This is about smut, but not the fungal kind of smut this time but the Mothy kind (reference previous article - Smut at Pwll Waun Cynon.)I’ve no idea why this particular group of Moths are called smuts but apparently they are.
Maybe it’s one of these names that get applied to species that have never had common names, sometimes people seem to think they are in need of one to fill in a perceived nomenclatural hole, many of which just don’t stick or are less memorable or more unwieldly that the Latin.
Anyway this particular Smut goes by the name of Psychoides filicivora better (or maybe otherwise) known as the Fern Smut.
It was first recorded in Ireland in 1909, probably introduced via imported Ferns, first recorded at Taf Fechan by me via another newly acquired habit: systematic leaf turning.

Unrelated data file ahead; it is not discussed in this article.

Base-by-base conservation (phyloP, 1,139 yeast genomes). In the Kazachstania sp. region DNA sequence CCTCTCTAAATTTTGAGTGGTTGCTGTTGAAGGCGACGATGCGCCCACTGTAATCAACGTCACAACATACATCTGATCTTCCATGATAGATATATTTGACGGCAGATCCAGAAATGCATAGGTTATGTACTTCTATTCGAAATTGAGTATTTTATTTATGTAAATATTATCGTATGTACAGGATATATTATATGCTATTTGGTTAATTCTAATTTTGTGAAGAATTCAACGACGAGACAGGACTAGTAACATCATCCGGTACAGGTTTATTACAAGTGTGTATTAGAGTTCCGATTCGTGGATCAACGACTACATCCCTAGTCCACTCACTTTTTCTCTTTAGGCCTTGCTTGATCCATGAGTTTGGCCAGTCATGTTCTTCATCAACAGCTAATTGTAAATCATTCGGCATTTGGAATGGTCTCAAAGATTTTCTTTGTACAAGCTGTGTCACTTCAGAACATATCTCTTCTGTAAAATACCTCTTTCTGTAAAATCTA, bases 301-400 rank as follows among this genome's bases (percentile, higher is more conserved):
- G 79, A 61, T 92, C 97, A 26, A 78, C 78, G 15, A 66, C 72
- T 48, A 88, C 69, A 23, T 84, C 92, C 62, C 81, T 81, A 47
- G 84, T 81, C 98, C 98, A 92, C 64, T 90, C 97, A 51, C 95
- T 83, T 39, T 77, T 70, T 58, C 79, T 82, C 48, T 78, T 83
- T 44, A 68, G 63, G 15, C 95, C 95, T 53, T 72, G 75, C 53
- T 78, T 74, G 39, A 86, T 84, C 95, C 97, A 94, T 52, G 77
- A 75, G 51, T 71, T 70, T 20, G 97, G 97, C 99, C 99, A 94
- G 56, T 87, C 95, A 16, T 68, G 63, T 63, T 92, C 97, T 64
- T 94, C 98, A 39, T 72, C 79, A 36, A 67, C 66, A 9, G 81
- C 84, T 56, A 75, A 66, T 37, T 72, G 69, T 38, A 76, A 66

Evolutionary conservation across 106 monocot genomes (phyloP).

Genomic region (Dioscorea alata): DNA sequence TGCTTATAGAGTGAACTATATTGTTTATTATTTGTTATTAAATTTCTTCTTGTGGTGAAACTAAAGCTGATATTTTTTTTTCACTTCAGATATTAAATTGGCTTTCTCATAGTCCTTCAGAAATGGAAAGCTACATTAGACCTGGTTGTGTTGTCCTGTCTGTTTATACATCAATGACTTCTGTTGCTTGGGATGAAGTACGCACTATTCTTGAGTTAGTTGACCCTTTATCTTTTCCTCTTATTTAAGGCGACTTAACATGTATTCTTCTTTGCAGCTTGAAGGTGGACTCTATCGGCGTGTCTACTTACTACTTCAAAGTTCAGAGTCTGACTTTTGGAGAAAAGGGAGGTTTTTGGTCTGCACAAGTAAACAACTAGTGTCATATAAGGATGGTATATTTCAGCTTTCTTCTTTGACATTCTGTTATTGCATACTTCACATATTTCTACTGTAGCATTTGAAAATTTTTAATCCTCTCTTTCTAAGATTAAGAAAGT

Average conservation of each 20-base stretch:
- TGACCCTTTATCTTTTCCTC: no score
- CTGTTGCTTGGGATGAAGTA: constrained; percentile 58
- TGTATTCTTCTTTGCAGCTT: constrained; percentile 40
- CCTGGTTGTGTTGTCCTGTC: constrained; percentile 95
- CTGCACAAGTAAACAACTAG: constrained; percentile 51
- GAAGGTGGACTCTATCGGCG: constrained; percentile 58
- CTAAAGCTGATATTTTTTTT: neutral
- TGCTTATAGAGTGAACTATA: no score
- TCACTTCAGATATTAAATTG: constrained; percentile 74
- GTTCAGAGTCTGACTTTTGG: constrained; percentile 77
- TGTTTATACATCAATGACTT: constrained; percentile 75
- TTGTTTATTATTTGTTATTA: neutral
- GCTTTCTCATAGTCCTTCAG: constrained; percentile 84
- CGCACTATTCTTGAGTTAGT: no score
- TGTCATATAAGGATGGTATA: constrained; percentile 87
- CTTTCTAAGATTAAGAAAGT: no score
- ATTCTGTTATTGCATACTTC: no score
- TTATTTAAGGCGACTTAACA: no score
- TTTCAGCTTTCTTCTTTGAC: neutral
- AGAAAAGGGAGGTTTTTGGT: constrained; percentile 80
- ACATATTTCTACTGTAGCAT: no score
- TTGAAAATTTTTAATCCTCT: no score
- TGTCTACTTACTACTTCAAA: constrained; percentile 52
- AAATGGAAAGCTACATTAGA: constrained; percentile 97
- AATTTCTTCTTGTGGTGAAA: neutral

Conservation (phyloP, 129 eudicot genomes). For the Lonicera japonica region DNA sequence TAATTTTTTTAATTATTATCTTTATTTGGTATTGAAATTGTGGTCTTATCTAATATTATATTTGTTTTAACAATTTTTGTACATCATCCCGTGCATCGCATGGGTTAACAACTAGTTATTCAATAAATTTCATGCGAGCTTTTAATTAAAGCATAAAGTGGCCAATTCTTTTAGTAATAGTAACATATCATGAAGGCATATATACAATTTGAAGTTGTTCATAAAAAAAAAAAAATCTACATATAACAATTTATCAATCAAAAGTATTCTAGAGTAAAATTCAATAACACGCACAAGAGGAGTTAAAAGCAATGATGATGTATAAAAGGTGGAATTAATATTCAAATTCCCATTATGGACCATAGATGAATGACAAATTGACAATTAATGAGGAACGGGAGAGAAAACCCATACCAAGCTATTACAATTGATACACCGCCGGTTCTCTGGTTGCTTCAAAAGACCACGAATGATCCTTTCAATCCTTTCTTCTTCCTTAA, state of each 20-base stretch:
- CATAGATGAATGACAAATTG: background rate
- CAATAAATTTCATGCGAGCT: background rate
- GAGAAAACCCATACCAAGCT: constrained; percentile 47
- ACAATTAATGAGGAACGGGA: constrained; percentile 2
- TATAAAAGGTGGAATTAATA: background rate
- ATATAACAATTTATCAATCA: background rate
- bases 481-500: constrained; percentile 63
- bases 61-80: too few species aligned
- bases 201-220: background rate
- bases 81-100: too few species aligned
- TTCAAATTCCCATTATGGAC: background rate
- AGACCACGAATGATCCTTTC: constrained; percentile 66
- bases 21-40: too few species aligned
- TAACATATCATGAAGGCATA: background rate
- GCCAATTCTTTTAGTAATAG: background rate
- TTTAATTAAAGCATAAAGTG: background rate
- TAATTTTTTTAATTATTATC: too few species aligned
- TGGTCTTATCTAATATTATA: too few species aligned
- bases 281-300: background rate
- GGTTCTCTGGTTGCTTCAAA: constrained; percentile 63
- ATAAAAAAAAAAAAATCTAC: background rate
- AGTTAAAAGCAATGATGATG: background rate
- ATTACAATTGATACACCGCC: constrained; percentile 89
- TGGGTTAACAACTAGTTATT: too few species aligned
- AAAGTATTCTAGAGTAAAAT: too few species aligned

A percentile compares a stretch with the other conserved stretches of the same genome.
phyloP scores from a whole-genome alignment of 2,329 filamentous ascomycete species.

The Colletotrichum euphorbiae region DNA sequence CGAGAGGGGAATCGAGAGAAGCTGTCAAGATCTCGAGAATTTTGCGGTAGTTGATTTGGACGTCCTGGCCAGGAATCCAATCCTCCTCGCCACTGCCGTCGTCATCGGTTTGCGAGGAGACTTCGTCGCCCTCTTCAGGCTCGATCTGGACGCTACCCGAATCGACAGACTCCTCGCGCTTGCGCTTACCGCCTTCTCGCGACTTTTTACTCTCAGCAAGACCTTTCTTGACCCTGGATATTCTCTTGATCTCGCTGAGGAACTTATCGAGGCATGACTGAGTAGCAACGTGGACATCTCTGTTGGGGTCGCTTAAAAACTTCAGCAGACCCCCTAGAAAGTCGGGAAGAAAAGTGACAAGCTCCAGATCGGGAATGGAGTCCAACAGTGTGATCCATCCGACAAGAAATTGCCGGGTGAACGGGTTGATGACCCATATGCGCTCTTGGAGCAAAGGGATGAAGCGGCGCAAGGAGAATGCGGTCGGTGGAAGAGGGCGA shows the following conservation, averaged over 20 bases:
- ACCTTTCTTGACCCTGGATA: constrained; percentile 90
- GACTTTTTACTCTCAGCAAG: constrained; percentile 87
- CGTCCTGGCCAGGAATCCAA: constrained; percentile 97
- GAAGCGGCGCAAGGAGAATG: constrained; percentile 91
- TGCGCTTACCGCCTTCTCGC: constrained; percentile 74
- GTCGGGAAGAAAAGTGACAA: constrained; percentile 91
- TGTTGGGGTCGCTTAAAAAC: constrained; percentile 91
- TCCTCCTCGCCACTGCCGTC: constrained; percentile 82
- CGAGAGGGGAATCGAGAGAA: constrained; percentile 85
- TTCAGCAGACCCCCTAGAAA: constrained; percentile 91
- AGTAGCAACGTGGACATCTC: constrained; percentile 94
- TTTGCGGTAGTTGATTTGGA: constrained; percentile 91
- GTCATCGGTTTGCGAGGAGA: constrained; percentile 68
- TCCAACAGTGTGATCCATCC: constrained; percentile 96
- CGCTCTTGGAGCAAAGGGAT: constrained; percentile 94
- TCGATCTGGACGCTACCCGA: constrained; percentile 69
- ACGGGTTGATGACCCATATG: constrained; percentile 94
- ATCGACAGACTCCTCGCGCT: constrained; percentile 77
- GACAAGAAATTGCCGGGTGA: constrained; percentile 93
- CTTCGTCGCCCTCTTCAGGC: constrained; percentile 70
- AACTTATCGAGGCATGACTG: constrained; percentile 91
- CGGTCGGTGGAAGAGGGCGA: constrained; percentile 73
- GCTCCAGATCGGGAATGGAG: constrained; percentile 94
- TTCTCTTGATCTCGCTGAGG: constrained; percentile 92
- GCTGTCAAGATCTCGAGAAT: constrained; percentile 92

Now of the many “funny look” generating habits I have acquired whilst wildlife surveying (kissing fungi, stalking (or in fact having any kind of an interest whatsoever in) flies, suddenly stopping and staring at trees/grass/twigs/rocks/the sky in a disconcertingly intense manner amongst others) this really isn’t that bad, it may even be bordering on (for me) abnormally normal.
Admittedly the middle of winter is probably not the best time to develop this habit but luckily P. filicivora likes the Hart’s tongue Fern which is evergreen and its larvae can be seen feeding throughout the year. They also feed in a particular manner generating a little case from their leftover meals to camouflage and protect themselves from predators.
For those who are also interested in Flies I also found the leaf mines of Chromatomyia scolopendri on the same frond it’s one of the few other insects that feed on Fern and worth looking for as there are very few records of it in Wales.